Whether you are explicitly aware of it or not, the main reason you choose to (or your parents made you) go to college was to make you a more attractive prospect to the job market when you left.

However, that job market now looks a lot different than it did 12 months, or even 12 weeks ago. Globally, the COVID-19 crisis has had a hugely adverse effect on unemployment rates and in the short term, that number is likely to stay relatively high.

Similarly to how the years that graduated immediately following the recession in 2008, you’ll be facing into an uncertain job market as you finish out your time in college and that can be a daunting prospect.

However, you should take some solace in the fact that everything going on in the wider environment is completely out of your control so there’s no point getting too worked up over it.

Additionally, there are some actions you can take now that will stand to you when things start to drift back towards some form of normality.

Use this time to network

Actively networking is crucial for the progression of your career. It not only focuses on establishing and building long-term relationships, it involves meeting and getting to know people who you can assist, and who can potentially help you in return.

Don’t be afraid to reach out to professionals in your field to seek advice prior to graduating. It will help you develop and improve your skillset, stay on top of the latest trends in the industry that you’re interested in, keep a pulse on the job market, meet prospective mentors, partners, and clients, and gain access to the necessary resources that will foster your career development.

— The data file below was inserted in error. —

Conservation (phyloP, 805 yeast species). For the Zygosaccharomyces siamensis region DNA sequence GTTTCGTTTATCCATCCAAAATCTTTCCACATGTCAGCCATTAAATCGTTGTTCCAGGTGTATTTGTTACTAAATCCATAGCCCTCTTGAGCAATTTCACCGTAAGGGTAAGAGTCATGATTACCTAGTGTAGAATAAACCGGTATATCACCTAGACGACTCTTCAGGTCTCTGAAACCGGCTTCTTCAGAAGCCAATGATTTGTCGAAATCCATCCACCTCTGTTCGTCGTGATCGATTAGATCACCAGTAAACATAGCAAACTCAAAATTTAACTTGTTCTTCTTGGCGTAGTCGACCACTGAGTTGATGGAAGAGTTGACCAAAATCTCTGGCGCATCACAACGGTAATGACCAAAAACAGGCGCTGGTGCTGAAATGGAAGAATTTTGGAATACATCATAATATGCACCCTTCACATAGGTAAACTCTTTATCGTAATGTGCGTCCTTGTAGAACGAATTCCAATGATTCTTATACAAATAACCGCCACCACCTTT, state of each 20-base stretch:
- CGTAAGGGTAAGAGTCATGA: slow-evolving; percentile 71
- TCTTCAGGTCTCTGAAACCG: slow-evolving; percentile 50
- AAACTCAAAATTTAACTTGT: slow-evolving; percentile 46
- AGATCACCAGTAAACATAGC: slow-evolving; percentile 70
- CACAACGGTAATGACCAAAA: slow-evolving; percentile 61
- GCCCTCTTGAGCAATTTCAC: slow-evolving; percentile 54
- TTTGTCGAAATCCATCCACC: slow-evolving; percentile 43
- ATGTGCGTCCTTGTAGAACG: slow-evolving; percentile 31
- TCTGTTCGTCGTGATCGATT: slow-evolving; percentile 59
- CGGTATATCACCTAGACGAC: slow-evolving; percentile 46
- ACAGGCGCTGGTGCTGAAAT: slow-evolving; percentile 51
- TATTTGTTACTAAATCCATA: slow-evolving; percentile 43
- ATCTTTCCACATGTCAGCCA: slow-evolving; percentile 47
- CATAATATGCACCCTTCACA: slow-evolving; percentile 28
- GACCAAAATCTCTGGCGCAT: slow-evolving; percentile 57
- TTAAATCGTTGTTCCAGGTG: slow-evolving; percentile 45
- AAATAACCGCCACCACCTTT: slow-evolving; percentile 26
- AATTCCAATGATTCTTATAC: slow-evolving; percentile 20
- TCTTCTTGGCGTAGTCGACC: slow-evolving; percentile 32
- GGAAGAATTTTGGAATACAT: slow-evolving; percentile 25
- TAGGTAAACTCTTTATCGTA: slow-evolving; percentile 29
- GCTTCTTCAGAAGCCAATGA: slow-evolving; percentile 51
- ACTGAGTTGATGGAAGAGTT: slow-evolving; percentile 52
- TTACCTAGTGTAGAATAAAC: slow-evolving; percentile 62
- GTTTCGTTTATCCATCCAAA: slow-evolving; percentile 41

There are plenty of smart people out there. However, what most people don’t realise is that it isn’t always about what you know. It’s about who you know. And if you’re serious about making real progress in your career and achieving big goals, then it’s time to start knowing more people.

Not only can having a wide network enable you to get a referral into a company, but it can also allow you to potentially find out about job opportunities prior to them being advertised publicly. Find employers of interest and try and engage with them, irrespective of whether they are advertising a position or not at the time.

We found a really good article here that gives some excellent and, more importantly, actionable tips on how you can start looking at building out your network as you transition into the working world.

Be open to new opportunities

Some graduates may have had a clear vision of their future that has likely become a bit blurred due to the current circumstances. One of the key things to remember is that there are still many paths to your dream job or career.

It’s possible that you might not land your dream job straight out of the gate but are offered an opportunity within a company that you would love to work for.

This is an excellent chance for you to showcase your adaptability and willingness to learn. Do the job to the best of your ability while keeping your ear to the ground on potential opportunities you’ll have to move within the company. When something comes up that aligns closer with your career path, you should be in a prime position to get the role.*